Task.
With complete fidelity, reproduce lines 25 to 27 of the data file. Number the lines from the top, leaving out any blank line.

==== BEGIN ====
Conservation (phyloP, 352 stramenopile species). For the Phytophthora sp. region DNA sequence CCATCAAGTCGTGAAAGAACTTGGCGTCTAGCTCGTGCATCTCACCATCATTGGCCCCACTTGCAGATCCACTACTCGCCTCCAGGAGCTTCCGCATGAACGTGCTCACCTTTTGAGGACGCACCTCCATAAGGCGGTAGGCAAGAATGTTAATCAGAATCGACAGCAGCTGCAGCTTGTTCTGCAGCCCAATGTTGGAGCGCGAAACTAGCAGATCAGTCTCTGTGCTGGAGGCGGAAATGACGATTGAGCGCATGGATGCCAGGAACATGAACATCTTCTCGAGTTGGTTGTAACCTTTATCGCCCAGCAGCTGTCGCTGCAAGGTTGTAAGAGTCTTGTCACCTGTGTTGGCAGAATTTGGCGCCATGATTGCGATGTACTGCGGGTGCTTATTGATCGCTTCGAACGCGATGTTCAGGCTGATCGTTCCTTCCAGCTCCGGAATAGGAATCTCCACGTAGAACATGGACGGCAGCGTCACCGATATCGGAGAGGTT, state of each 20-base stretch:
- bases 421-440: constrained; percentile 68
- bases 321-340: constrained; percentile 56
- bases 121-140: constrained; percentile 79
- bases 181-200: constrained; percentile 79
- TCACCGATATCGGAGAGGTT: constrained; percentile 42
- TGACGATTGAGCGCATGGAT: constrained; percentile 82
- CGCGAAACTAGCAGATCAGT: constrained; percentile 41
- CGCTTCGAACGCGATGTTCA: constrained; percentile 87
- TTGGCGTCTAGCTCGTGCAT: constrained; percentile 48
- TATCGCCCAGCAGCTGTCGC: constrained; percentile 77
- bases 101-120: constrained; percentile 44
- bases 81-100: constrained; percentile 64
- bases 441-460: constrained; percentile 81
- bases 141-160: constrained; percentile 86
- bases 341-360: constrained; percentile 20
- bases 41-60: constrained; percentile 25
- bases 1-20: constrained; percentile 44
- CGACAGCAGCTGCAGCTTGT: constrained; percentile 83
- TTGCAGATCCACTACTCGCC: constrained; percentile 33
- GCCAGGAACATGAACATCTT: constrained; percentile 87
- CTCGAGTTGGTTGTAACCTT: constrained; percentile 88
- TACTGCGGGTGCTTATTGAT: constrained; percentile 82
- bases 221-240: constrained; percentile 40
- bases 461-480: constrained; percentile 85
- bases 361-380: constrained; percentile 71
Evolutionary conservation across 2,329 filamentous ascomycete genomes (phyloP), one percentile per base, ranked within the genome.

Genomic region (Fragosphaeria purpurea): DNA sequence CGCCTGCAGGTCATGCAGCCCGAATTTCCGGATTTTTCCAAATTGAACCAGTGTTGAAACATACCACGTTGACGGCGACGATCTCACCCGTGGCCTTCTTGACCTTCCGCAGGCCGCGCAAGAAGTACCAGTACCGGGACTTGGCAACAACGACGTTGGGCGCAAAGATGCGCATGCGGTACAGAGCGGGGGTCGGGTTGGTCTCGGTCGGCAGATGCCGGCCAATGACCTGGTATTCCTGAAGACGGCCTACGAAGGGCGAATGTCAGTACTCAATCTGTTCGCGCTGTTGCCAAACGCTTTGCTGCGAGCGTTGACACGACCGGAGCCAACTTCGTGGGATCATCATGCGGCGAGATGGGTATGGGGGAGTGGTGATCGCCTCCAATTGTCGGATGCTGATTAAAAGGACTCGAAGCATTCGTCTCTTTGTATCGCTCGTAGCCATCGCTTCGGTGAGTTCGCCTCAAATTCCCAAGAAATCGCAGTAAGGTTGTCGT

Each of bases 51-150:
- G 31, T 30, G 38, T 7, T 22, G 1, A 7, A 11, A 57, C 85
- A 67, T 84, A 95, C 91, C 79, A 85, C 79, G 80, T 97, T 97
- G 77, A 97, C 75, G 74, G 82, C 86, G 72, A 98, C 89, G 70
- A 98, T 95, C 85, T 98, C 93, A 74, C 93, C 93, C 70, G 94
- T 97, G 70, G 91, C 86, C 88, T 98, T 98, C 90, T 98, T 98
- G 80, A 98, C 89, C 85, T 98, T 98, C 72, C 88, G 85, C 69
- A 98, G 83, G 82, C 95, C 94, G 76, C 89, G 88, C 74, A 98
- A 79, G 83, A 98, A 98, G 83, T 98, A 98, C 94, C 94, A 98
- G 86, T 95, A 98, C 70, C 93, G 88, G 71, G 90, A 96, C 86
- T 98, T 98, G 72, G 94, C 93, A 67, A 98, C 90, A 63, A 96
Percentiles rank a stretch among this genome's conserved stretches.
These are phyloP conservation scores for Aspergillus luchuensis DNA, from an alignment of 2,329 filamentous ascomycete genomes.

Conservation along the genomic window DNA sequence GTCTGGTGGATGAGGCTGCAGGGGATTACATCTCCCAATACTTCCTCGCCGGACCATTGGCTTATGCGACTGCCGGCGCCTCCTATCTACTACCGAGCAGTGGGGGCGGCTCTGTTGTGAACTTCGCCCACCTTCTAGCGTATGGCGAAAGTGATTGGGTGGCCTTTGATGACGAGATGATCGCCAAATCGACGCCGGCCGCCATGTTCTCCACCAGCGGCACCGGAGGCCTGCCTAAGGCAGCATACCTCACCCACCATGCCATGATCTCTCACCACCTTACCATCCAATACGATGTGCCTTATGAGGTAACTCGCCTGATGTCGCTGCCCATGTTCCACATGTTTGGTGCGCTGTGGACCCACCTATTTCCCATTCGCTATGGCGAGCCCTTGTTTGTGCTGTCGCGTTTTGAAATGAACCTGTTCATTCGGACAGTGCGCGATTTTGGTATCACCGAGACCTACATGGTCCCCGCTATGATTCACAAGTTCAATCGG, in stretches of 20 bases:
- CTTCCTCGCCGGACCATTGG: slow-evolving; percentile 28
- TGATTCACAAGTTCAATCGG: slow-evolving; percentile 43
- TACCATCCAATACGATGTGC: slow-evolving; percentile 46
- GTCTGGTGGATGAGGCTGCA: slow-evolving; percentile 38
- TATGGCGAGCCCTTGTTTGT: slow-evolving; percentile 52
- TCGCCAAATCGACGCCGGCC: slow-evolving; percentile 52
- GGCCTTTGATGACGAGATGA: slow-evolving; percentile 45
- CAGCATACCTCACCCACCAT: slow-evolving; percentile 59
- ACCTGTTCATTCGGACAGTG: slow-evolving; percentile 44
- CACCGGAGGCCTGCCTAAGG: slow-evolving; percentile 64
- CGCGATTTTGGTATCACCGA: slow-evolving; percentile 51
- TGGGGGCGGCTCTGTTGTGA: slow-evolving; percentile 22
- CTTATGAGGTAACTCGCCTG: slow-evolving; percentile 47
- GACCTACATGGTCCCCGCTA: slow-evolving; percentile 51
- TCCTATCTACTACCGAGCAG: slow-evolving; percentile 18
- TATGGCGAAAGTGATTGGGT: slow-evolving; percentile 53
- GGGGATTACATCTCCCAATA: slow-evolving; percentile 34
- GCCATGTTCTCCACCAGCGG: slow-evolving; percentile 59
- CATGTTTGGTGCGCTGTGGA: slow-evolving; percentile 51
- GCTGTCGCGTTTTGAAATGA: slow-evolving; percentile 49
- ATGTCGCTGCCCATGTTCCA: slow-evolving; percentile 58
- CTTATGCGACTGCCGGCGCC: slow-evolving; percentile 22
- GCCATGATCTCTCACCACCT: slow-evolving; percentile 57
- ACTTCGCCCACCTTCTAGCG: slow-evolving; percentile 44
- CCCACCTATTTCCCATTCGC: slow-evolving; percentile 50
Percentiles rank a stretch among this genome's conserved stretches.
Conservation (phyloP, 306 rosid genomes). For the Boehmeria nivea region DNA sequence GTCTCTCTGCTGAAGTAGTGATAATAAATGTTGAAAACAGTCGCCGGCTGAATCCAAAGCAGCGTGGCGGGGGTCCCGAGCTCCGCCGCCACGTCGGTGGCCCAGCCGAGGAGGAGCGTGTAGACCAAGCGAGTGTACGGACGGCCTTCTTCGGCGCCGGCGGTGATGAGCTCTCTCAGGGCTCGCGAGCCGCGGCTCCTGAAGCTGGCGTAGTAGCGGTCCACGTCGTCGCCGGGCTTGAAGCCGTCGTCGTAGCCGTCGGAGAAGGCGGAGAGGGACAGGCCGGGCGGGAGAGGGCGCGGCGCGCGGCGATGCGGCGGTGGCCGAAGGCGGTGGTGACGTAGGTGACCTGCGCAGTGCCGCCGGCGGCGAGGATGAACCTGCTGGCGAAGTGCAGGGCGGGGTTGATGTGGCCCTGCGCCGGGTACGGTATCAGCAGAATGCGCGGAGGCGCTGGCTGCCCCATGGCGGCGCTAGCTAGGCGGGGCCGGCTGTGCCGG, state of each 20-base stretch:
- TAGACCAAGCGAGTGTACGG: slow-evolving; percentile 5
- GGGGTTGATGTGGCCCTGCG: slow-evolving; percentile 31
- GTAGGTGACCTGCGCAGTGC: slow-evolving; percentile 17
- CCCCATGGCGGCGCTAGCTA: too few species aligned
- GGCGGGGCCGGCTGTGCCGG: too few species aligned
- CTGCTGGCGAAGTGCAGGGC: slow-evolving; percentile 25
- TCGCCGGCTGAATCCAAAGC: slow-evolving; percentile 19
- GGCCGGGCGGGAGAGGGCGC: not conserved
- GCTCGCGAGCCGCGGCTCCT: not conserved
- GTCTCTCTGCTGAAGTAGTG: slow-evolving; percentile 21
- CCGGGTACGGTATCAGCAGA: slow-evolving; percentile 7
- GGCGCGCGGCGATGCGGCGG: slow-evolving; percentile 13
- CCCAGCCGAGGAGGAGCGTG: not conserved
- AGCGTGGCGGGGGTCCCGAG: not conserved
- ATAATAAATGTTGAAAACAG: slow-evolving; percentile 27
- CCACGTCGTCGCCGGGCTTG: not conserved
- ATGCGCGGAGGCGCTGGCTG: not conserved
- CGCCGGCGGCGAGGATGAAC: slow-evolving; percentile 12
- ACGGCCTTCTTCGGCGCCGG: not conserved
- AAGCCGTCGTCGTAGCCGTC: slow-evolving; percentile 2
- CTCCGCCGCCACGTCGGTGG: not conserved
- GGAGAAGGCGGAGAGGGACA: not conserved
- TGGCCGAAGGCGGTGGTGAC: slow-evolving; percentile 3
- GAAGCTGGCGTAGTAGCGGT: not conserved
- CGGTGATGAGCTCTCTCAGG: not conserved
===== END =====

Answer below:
- bases 461-480: constrained; percentile 85
- bases 361-380: constrained; percentile 71
Evolutionary conservation across 2,329 filamentous ascomycete genomes (phyloP), one percentile per base, ranked within the genome.